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Edison's Transmitter

Early transmitters, such as the one developed by Alexander Graham Bell, used magnetic induction to create an electrical current of varying strength when voice vibrations struck a thin metal disk. The variations in current produced a variation in the strength of an electromagnet in the receiver. The varying magnetic pull on a flexible metal disk in the receiver produced sound vibrations.

Inventor: Thomas A. EdisonA better signal was generated by adapting the mechanism invented in 1878 by Thomas Edison in the carbon-button microphone. When the caller spoke into the transmitter, the sound waves created pressure on a brass button centred over a block of carbon. The carbon was gathered from kerosene lamp black or scraped from chimneys and pressed into compacts in the shape of a button. The button carried electrical current which passed through the carbon. Carbon is a semiconductor and carries more current when it is under pressure. The changing pressure of the button caused changes in the current passing though the carbon. A variable current corresponding to the pressure of the sound waves was produced. The pattern of variable current reproduced the sound in the telephone receiver at the listenerís end.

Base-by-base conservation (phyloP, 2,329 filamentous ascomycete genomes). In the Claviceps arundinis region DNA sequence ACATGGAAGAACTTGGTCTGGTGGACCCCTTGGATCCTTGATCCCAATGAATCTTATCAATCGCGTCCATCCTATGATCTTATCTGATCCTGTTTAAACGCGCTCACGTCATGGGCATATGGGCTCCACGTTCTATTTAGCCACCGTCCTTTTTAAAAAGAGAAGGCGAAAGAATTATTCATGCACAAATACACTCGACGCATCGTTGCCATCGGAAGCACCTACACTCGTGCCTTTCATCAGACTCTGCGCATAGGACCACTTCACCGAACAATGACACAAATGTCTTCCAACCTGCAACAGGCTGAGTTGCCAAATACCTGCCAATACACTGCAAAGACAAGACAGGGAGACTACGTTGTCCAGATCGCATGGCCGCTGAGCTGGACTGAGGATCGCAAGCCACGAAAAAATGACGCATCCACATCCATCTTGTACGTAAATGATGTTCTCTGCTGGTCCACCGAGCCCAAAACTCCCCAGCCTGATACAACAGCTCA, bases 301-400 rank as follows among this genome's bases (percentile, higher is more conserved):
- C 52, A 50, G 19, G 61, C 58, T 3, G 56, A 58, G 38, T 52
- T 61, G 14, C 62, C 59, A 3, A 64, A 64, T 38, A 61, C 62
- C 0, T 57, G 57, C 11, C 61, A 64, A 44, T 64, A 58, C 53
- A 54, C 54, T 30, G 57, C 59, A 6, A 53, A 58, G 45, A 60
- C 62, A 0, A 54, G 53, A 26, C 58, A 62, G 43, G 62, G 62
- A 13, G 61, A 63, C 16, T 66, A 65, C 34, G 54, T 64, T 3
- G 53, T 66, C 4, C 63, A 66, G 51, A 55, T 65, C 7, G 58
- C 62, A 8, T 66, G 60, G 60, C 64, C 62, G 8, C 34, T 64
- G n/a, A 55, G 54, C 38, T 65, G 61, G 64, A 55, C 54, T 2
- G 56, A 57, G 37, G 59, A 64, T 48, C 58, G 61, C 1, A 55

Blake transmitterThis principle was copied in other transmitters, such as the one developed by the American scientist and photographer Francis Blake in the late 1870s. Later versions used carbon granules to create the variation in electrical current.


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